Truly, nothing has captured the scope of emotion that encompasses Romance such as Go Dog. Go! Part tragedy, part romantic comedy this is a love story for the ages. With such memorable wit and dialog such as the belly laugh inducing "Do you like my hat?" and the heart wrenching reply, "No I do not." You will laugh, and you'll cry. It's not all romance though, the book deftly weaves in several subplots which serve as complex metaphors for various political and philosophical debates. For example, t Truly, nothing has captured the scope of emotion that encompasses Romance such as Go Dog. Go! Part tragedy, part romantic comedy this is a love story for the ages. With such memorable wit and dialog such as the belly laugh inducing "Do you like my hat?" and the heart wrenching reply, "No I do not." You will laugh, and you'll cry. It's not all romance though, the book deftly weaves in several subplots which serve as complex metaphors for various political and philosophical debates. For example, there is a seen in which "The dogs go to sleep. They will sleep all night." is clearly an *obvious* metaphor for female hegemony towards the oppressive male dominated society of the early Mad Men era 1960's in which this book takes place. In other portions of the book it explores how the effects of how economic success and failure in the brewing industry plays out among moderate Democratic congressmen, for example "The blue dog is in. The red dog is out. (Clearly a throwback to Prohibitionist sentiment and history.) At it's climax, Go, Dog. Go! explores how runaway consumerism, and out-of-control automobile industry have set American society on a one way path to self annihilation. Not even the power of the newly formed Green Movement can help society. The Green Movement(here symbolized by a Giant Tree), is consumed and polluted by society in a hedonistic Tree-Dog-Party. In the end we are teased with one ray of hope, as the male and female protagonists escape this debauchery together, their budding romance at long last blossomed, providing hope that someday through the verisimilitude of their mutual affection a new generation will be born that can overcome the pettiness of their forefathers, and set society on the path to salvation.

  3. 5 out of 5

    Archit Ojha

    Fantastic illustrations. Good for teaching children about numbers and colors. Hilariously humorous at few points. Do you like my hat? I do not!

  4. 5 out of 5

    Kazbot

    Go Dog Go is an exciting tale about a dog on his journey through life. It encompasses all of the major obstacles we confront in our modern western society from his first period to a heart attack at thirty. Most of the text requires use of a dictionary however if you have an internet connection available then looking up the more obscure words becomes a snap. Overall, I found the overarching message of this masterpiece insightful and full of ethically sound judgments. I would without question reco Go Dog Go is an exciting tale about a dog on his journey through life. It encompasses all of the major obstacles we confront in our modern western society from his first period to a heart attack at thirty. Most of the text requires use of a dictionary however if you have an internet connection available then looking up the more obscure words becomes a snap. Overall, I found the overarching message of this masterpiece insightful and full of ethically sound judgments. I would without question recommend this book to anyone looking for a critical self examination of one's self and or a substitute for toilet paper.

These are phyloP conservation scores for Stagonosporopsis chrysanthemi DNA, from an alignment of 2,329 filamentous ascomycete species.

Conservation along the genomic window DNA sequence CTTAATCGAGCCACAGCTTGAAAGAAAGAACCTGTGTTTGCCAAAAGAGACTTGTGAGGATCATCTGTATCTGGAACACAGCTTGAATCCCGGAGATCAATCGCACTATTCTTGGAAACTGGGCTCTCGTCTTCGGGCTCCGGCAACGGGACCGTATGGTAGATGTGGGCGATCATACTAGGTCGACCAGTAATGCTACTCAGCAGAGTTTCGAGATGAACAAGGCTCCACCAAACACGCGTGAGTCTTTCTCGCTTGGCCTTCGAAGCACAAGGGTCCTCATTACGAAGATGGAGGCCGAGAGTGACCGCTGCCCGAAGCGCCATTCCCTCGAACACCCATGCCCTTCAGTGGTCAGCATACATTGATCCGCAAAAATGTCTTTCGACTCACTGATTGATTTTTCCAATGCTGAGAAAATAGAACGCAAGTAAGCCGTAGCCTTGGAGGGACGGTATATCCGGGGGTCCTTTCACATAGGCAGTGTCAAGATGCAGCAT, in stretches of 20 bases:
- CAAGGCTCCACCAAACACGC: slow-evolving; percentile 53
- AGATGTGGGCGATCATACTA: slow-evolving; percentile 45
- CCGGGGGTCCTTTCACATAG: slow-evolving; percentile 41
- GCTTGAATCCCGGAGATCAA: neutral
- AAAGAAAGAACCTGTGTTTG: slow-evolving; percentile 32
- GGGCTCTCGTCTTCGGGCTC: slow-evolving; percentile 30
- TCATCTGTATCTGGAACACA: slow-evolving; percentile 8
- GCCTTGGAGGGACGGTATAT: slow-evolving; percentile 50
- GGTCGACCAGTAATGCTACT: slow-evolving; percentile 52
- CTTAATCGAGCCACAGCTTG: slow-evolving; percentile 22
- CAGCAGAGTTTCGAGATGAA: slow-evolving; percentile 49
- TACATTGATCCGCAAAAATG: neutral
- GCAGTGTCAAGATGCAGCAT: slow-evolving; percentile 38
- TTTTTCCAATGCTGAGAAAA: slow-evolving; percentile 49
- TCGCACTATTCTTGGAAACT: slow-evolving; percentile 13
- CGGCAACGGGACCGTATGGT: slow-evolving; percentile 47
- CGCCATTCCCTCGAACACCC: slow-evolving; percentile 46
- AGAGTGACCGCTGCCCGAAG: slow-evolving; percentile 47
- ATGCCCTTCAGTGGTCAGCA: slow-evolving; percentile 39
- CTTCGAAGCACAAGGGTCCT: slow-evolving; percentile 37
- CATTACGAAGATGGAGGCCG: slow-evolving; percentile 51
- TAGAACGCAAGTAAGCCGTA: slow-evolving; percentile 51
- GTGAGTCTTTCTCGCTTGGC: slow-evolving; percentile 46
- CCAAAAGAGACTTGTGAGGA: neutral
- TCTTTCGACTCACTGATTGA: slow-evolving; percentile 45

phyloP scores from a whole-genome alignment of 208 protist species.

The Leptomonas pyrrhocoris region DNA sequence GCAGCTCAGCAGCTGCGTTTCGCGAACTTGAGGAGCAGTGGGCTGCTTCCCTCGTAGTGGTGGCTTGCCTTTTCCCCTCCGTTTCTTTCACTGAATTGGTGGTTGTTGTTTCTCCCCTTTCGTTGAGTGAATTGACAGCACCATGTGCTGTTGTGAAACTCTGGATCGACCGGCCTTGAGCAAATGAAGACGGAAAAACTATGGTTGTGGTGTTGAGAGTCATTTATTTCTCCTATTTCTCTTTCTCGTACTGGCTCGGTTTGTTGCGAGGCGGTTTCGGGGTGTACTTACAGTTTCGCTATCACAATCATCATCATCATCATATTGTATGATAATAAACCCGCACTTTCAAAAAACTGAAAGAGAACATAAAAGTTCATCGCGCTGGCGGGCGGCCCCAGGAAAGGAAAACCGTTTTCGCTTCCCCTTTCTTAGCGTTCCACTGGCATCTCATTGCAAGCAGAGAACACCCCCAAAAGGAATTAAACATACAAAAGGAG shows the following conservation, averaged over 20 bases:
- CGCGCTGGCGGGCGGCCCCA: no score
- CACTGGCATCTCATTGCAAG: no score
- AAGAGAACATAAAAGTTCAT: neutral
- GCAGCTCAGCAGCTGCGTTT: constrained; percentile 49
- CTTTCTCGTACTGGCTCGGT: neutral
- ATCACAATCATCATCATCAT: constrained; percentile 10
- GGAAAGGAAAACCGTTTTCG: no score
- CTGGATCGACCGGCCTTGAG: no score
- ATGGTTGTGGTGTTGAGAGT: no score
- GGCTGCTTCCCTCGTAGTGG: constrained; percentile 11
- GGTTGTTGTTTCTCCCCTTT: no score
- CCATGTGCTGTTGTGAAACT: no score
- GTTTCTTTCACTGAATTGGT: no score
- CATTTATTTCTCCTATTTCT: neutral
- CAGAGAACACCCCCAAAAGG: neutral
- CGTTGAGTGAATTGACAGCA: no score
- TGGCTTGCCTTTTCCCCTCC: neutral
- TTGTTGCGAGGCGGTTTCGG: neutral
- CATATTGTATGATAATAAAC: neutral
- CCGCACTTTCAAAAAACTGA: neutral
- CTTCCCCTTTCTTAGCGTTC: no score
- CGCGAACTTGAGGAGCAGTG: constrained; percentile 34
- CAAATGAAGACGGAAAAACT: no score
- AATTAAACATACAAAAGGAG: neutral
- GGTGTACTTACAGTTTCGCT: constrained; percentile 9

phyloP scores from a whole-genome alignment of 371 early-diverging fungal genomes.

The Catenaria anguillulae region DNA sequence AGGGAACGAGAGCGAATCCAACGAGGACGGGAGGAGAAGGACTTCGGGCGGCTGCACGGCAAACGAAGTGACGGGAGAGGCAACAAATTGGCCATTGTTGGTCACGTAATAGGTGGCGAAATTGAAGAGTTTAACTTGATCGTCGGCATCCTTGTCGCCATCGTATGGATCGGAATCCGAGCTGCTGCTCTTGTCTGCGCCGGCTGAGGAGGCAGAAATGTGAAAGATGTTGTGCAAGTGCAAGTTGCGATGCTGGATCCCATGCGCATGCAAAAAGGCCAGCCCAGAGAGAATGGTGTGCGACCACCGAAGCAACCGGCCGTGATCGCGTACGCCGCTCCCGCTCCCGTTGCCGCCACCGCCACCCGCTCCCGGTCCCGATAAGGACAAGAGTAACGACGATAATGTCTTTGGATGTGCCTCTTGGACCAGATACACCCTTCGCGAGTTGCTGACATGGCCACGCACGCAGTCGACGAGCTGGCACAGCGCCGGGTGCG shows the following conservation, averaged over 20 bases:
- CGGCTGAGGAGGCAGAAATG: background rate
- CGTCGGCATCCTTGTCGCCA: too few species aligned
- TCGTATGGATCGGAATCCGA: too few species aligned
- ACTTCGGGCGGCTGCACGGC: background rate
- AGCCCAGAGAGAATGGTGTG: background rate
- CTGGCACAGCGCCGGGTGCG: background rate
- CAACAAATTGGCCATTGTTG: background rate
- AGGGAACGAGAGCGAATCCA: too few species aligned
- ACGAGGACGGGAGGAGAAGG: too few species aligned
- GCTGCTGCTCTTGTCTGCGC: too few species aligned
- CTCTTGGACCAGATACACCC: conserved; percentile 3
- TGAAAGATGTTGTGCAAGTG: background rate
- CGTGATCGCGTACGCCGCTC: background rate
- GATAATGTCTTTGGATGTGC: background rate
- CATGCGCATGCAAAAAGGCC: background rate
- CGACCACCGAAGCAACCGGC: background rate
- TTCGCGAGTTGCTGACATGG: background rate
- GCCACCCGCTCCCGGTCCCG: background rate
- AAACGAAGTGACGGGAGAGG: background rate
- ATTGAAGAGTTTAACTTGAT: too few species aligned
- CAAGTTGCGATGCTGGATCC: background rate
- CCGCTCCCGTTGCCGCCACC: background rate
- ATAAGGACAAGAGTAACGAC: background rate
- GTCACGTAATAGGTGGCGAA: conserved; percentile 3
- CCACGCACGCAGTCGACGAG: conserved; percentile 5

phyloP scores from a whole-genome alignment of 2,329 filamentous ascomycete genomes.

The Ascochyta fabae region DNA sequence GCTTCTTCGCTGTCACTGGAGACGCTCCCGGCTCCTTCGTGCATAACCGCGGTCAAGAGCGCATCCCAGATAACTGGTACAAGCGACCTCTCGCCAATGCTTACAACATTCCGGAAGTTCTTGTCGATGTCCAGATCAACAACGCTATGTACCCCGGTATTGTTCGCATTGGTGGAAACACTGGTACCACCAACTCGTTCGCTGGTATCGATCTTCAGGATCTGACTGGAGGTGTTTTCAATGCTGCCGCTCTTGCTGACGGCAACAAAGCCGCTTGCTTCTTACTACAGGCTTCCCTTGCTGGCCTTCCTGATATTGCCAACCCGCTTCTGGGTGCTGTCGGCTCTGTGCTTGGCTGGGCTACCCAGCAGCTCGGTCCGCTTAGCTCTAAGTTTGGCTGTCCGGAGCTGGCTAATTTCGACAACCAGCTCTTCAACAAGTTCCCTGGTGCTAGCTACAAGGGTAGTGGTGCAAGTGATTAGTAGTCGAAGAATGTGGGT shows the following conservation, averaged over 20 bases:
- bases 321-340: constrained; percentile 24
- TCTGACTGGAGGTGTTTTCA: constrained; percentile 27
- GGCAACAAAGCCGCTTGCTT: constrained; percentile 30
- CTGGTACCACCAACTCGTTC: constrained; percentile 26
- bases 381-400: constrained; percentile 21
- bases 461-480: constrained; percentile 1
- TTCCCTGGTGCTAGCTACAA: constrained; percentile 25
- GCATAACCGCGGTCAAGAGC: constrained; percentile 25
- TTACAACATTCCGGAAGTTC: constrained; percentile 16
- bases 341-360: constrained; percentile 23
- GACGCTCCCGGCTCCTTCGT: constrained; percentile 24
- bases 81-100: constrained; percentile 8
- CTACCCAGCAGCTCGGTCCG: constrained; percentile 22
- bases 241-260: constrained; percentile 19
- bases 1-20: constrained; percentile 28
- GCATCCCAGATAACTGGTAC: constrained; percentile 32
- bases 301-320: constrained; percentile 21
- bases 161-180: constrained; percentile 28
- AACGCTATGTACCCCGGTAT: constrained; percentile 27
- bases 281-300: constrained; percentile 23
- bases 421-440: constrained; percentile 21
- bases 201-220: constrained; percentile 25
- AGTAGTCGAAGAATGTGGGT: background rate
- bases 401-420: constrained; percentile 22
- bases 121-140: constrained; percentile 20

5. 5 out of 5

    Anne

    Since the school year started, I've been forced to read this to (or, more accurately, read along with) my daughter...about 4 million times. Ok. Maybe I'm exaggerating. She's a BIG girl now, so they have to read for 15 minutes every day after school, which I think is GREAT! Except for the part where I have to listen to this story, and others like it, for the rest of the school year. Yes, the end result (hopefully, a literate child) is totally worth it. And for whatever reason, Go, Dog. Go! has become Since the school year started, I've been forced to read this to (or, more accurately, read along with) my daughter...about 4 million times. Ok. Maybe I'm exaggerating. She's a BIG girl now, so they have to read for 15 minutes every day after school, which I think is GREAT! Except for the part where I have to listen to this story, and others like it, for the rest of the school year. Yes, the end result (hopefully, a literate child) is totally worth it. And for whatever reason, Go, Dog. Go! has become her favorite choice for this assignment. The great thing about this one is the repetitive use of sight words that every kid needs to be able to quickly recognize. For that reason alone, this thing is worth its weight in gold for beginning readers. Then, of course, it has wacky dogs doing wacky dog things. Can't go wrong with that, can you? Not if you're a kid! My favorite part of the book is the Two Dogs and the Hat stuff. No, it's not exactly comedy gold, but my daughter always does this funny little high-pitched voice for the girl dog, and a low (which still sounds squeaky coming from her) manly voice for the boy dog. It's adorable. Then again, I'm probably just biased. If you've got a little kid who's learning how to read, go get this sucker. Sure, you'll be ready to tear your hair out after a few readings, but they'll love it. It's called sacrifice. Now suck it up, and grab this for your kid.